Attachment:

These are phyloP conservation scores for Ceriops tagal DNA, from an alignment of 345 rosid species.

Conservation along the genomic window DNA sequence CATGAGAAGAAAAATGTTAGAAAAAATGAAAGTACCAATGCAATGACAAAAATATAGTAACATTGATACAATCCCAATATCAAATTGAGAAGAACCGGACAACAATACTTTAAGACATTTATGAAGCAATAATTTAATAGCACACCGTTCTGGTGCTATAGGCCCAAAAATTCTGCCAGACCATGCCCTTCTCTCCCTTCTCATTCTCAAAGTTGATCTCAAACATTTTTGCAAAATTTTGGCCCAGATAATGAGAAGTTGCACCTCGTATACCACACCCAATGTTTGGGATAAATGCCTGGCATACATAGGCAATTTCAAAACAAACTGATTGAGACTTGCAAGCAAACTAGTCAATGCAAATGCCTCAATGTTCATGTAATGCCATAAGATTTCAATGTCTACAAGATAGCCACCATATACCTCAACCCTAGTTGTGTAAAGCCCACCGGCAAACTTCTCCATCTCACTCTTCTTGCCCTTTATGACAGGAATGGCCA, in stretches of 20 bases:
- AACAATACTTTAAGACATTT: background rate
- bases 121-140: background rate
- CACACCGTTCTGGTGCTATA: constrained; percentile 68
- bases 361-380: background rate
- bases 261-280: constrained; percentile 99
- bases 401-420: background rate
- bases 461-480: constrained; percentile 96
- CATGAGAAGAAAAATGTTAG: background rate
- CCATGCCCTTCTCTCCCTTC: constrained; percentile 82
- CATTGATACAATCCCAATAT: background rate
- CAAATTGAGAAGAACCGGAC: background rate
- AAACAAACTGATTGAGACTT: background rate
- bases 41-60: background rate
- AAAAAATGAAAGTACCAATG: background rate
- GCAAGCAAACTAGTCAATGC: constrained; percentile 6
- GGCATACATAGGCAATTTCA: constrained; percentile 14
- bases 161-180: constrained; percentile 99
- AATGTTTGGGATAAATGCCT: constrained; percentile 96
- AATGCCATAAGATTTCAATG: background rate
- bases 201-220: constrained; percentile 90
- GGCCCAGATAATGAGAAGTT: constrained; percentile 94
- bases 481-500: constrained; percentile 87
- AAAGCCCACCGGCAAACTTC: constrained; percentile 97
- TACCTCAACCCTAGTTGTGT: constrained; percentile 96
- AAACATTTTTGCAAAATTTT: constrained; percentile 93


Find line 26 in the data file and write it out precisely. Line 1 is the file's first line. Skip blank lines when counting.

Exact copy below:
- TACCTCAACCCTAGTTGTGT: constrained; percentile 96